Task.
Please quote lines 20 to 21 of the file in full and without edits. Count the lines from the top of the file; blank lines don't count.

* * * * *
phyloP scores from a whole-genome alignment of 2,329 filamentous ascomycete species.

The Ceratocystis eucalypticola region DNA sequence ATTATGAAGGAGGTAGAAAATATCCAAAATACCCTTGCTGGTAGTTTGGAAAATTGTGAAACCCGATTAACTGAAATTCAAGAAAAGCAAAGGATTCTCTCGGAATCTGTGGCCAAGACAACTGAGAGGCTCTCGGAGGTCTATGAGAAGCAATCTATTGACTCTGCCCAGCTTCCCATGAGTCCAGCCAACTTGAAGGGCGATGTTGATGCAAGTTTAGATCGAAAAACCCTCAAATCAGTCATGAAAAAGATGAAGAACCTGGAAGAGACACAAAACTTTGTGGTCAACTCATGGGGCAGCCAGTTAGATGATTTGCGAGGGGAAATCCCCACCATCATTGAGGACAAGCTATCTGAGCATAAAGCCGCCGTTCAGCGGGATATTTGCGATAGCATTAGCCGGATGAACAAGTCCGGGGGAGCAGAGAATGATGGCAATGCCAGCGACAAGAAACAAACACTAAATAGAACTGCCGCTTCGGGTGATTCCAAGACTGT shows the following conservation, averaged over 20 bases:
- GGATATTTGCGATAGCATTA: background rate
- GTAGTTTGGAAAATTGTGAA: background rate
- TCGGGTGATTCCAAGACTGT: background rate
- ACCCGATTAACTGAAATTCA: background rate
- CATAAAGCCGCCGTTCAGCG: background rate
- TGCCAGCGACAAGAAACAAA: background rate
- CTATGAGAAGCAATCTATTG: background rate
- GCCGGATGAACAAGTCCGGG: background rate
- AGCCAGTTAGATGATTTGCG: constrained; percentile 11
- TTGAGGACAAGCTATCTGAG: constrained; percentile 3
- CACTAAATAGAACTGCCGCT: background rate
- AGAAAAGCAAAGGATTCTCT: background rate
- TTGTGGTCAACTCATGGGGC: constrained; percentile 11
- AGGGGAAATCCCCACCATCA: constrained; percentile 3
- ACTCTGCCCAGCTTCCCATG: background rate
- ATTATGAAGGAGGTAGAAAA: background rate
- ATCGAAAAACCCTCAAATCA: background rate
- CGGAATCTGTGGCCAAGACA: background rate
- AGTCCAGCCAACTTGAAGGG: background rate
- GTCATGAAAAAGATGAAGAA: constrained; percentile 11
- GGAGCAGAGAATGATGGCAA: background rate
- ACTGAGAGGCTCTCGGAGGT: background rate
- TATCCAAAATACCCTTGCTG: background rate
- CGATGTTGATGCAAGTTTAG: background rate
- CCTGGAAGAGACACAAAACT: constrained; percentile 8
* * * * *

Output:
- CGGAATCTGTGGCCAAGACA: background rate
- AGTCCAGCCAACTTGAAGGG: background rate